According to the study group, “from early spring through late fall of 2011, a massive bloom of phytoplankton and loss of seagrass occurred throughout most of the Indian River Lagoon system, extending from the southern Mosquito Lagoon to just north of the Fort Pierce Inlet. This bloom and seagrass decline far exceeded any past events remembered of documented in terms of geographic scale, bloom intensity and duration, and rate and magnitude of seagrass loss.”
Last fall, scientists from ORCA – the Oceanographic Research and Conservation Association – mapped high levels of nitrogen pollution caused by fertilizer runoff in the area between the two bridges in Vero Beach.
Investigators found deformed oysters and other indications of ecological ill-health and the cities of Vero Beach, Sebastian and Indian River Shores passed fertilizer regulations to limit future nutrient pollution.
The crisis deepened early this year with the sudden, mysterious disappearance of all remaining seagrass between Grant, north of Sebastian, and the 17th Street Bridge in Vero Beach.
“There is no seagrass in that entire stretch, other than two tiny patches of shoal grass smaller than a desktop,” said Grant Gilmore Ph.D. last summer. “We have created a desert out there and it has happened very quickly.”
Other area scientists found the same devastation.
“I did surveys for two clients in the narrows, south of the Wabasso Bridge,” said environmental consultant David Cox. “There was lush seagrass in that area previously. Now there is none.”
One of the things most worrying to Gilmore was that he could not find any rhizomes where grass beds thrived in recent years. Rhizomes are root-like subterranean stems that send up shoots in season. In the past, even when beds died back, the rhizomes remained. This time there was nothing but muck beneath the former meadows.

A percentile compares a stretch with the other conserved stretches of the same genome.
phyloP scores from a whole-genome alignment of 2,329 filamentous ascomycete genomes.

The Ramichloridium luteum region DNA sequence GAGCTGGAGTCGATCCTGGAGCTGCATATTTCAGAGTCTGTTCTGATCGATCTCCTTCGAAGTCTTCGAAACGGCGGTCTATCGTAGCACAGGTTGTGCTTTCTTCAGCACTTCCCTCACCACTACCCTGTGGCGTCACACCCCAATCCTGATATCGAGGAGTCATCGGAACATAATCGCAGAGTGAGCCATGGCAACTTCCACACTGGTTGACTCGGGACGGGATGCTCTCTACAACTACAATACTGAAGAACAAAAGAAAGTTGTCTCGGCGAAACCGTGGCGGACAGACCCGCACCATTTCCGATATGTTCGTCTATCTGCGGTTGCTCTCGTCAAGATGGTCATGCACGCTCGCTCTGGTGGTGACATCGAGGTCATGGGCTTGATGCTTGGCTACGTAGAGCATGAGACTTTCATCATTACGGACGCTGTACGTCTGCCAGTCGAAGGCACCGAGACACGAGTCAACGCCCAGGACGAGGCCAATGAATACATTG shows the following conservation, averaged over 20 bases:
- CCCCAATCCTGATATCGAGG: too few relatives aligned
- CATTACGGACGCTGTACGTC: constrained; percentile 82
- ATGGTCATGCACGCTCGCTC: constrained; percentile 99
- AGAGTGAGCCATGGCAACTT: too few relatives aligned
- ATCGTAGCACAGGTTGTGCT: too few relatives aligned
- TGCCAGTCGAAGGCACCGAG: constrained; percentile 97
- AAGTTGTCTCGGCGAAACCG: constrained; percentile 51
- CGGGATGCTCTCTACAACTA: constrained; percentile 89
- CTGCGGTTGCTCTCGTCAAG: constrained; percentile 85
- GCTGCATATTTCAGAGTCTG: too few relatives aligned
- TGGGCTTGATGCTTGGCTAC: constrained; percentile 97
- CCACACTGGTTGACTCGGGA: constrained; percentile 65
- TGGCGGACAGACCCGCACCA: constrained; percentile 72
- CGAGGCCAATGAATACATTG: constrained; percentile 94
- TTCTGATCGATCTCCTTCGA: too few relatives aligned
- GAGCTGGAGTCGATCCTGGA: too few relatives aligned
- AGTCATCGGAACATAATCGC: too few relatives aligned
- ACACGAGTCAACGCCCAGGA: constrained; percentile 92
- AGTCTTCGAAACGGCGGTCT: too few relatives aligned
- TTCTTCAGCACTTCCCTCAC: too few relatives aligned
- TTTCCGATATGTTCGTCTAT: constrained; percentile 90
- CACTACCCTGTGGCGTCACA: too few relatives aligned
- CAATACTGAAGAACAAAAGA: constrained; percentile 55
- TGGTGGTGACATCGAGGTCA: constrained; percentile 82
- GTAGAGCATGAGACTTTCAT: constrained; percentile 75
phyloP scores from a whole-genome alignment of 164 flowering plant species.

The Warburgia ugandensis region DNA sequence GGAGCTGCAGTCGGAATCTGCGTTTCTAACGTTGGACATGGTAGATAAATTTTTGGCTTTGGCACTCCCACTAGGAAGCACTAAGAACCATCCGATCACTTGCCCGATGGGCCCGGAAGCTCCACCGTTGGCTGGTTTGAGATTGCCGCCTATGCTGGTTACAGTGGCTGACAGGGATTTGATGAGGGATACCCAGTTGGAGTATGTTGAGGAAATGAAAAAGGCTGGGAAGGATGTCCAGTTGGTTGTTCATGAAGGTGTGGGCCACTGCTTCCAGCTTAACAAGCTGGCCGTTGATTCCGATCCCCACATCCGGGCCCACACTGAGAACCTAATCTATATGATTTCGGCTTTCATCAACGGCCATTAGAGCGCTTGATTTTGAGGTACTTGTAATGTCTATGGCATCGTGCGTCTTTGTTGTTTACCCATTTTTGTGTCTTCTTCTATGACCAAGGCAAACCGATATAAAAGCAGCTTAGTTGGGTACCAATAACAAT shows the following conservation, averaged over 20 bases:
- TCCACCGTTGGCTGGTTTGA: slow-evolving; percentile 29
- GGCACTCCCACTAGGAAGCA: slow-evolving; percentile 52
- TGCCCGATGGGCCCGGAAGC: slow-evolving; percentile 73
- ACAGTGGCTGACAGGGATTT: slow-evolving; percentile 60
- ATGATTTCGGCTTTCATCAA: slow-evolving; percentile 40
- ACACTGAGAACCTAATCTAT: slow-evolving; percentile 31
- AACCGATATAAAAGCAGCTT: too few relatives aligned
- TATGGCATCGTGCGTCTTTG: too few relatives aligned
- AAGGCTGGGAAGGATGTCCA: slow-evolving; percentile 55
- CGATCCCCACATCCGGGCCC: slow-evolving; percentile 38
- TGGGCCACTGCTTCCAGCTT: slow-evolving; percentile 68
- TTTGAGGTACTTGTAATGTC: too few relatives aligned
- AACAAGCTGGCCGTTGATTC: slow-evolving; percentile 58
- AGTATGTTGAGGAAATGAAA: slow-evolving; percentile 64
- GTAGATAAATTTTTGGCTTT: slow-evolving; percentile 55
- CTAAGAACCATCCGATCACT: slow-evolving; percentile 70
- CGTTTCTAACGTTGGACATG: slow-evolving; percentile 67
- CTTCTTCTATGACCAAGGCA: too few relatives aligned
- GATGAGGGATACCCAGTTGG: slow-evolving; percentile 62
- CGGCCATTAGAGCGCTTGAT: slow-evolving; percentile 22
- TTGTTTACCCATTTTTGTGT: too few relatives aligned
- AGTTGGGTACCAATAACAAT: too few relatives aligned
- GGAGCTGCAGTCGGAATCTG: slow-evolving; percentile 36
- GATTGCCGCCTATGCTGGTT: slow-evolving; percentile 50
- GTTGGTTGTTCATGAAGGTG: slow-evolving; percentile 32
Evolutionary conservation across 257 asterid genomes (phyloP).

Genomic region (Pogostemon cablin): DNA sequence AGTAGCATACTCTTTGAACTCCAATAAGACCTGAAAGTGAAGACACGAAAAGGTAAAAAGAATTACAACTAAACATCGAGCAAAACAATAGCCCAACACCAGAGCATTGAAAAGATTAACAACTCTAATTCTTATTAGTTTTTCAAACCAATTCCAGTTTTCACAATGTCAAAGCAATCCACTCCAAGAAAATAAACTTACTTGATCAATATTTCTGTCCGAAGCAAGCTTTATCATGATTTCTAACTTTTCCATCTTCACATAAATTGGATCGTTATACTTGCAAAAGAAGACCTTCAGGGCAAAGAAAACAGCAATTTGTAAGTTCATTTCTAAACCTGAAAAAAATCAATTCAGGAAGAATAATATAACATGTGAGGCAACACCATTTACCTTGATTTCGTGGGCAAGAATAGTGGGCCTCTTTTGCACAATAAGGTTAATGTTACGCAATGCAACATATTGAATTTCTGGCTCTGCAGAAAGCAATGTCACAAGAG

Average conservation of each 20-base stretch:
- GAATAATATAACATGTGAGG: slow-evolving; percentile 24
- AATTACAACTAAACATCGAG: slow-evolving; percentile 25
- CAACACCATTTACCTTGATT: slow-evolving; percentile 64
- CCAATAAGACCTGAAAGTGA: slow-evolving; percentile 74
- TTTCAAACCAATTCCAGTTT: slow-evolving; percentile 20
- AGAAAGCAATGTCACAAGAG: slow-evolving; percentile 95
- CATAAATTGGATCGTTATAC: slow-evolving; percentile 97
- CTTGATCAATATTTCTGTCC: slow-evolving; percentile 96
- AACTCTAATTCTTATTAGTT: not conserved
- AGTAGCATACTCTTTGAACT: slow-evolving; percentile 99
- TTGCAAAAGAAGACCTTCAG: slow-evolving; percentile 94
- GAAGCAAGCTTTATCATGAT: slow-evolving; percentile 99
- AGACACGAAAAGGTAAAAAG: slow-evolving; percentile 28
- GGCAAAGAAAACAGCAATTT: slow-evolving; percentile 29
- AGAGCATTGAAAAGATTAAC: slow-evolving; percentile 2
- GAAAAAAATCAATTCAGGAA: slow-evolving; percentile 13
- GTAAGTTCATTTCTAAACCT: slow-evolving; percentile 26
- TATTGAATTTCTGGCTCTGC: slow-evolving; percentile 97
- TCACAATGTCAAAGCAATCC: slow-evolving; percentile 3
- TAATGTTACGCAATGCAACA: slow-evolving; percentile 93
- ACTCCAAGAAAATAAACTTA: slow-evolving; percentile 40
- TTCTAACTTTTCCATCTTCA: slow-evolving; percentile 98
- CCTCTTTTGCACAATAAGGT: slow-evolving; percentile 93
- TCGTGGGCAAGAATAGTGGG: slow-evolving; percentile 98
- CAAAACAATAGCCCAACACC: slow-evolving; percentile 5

Gilmore, one of two founding scientists at Harbor Branch Oceanographic Institute, wrote his doctoral dissertation on sea grass communities between Sebastian and Jupiter and is a leading expert on lagoon ecology.
He said the current seagrass loss is extraordinary, far outside normal seasonal fluctuations in grass acreage.
“Submersed Plants of the Indian River Lagoon,” a book published in 2008, reports that each acre of seagrass produces more than 60,000 fish annually and the grassbeds are the foundation of the estuary ecosystem.
“The pigfish depend on sea grass,” Gilmore said. “No sea grass, no pig fish. Pig fish is the favorite food of sea trout. And sea trout are the favorite food of bottlenose dolphins.”
Manatee grass, formerly the most abundant species of grass in the lagoon, is the primary diet of the West Indian Manatee.
“If we lose that permanently, we lose our beloved manatees,” Gilmore said. “Seagrass beds are where most of the biodiversity is. If you lose the seagrass, you lose most of the species in the lagoon.”
Zorc said he would begin the process of selecting groups and individuals to invite to the county workshop and look into utilizing the Sebastian location and report back to the commission at a December meeting.
“It is obvious something has happened out there,” said Commissioner Wesley Davis. “Something not good. We need to figure out what we can do – if we can transplant or reseed the grass.”
“It is a good idea to bring everybody together to share ideas,” agreed newly installed Commission Chairman Joe Flescher.